Thursday, February 28, 2013

The Black Loyalists of Canada

I grew up thinking that Canada was the antithesis of the United States in its treatment of minority groups. In my mind, this was especially true of African Americans; the US had cotton plantations, while we had the Underground Railroad. Black History Month inspired me to do a bit of reading, and I’ve discovered that sometimes the true story is not so tidy. Let’s look back 230 years to the founding of Canada’s first black community – Birchtown, Nova Scotia.

Birchtown has its roots in the Loyalist migration out of the American colonies during the Revolutionary War. Those who refused to take up arms against the British, or at least doubted that the British were trying to enslave them, were ostracized by their communities. Strangely, the movement towards liberty and freedom had led to vicious persecution against all dissenting voices. Just over a decade later, the French Revolution would do much the same.

Those among the 70,000 who remained loyal to Britain came from all levels of society. They were soldiers, labourers, farmers, artisans, merchants. They were Dutch, English, colony-born, and German; Quakers, Methodists, and Huguenots. And among their number were 3,000 African Americans.

During the Revolutionary War, British authorities had encouraged slaves to leave their American masters, and they were promised freedom if they fought for the crown. Many took up the offer, and after the war was over, migrated north to find refuge in the remaining British colonies. Most of their number gathered together to settle in Shelburne, Nova Scotia. True to their word, the authorities had granted them land – albeit, smaller plots in less desirable areas – and there they settled on the other side of the Shelburne harbour. They named their community Birchtown in honour of the British commander who had authorized their passage from New York.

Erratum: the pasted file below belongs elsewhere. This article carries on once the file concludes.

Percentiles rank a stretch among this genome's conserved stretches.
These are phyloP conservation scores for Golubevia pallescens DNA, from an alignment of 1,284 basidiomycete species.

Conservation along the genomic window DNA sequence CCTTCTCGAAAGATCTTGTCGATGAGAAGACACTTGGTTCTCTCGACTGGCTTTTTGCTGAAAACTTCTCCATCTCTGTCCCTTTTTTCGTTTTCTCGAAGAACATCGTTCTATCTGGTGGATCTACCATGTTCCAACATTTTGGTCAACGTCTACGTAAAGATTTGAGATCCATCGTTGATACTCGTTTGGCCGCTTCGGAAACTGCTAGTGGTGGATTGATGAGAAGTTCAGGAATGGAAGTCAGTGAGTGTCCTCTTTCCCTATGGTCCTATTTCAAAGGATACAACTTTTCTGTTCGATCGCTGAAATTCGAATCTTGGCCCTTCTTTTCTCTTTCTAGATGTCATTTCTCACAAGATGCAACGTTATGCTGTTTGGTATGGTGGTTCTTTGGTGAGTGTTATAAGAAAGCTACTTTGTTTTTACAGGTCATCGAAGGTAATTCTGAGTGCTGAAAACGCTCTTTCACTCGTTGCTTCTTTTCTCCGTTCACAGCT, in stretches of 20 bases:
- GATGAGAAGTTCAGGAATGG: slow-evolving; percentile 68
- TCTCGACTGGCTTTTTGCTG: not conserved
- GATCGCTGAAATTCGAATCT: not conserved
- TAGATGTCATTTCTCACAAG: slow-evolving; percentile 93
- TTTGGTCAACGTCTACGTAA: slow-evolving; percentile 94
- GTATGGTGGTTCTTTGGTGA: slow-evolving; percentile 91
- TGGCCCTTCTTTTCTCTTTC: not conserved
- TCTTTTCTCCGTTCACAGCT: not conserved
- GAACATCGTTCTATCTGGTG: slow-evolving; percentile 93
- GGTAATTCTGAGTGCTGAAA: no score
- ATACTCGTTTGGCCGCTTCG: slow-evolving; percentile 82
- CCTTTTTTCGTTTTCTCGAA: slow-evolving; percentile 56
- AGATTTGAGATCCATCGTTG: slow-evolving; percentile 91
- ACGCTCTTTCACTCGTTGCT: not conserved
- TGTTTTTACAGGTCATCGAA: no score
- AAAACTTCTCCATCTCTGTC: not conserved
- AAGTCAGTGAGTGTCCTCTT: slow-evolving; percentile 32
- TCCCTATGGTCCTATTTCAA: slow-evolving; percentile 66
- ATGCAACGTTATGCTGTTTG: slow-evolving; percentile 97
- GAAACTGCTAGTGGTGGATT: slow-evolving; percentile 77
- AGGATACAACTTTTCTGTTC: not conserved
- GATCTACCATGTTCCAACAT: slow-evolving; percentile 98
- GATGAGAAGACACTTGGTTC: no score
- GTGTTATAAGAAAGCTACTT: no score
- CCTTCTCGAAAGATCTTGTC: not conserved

A black woodcutter in Shelburne, Nova Scotia - 1788
Like us, they wanted to live free of prejudice, to own property, to give a promising future to their children. They arrived in Nova Scotia dreaming of a “promised land” – and, appropriately, one of their prominent leaders was named Moses. This Moses Wilkinson was a former slave and fiery Methodist preacher. Moses helped to lead spiritual revival in Birchtown, and his presence led several young men to take up the ministry as well. And his labours did not pass unnoticed. So many of their number belonged to the Methodist denomination that John Wesley, the founder of Methodism, learned of the community and wrote to encourage white Methodists in Shelburne:

The work of God among the blacks in your neighbourhood is a wonderful instance of the power of God; and the little town they have built is, I suppose, the only town of negroes that has been built in America – nay perhaps in and part of the world, except only in Africa… Give them all the assistance you can in every possible way.

Sadly, Wesley’s views were not shared by many of the white settlers in the area. Residents of Birchtown faced oppression, and even violence at the hands of their neighbours. They weren’t used to the Canadian winter, and their poor farmland was scarcely able to produce a crop. To sustain themselves, they were often forced to work in the lowest jobs for insulting wages. Perhaps the strongest testimony to their conditions was that, when the opportunity came for free passage to Sierra Leone (the new British colony), more than one third of Birchtown took up the offer.

I’ve come away from this story thinking that we Canadians have a small share of moral high ground on this topic. I am proud of the Underground Railroad, but we must grant that there is more to the story than that.

History of the Canadian Peoples, by Margaret Conrad and Alvin Finkel
The Structure of Canadian History, by J.L. Finlay and D.N. Sprague
Black Loyalists: Our History, Our People

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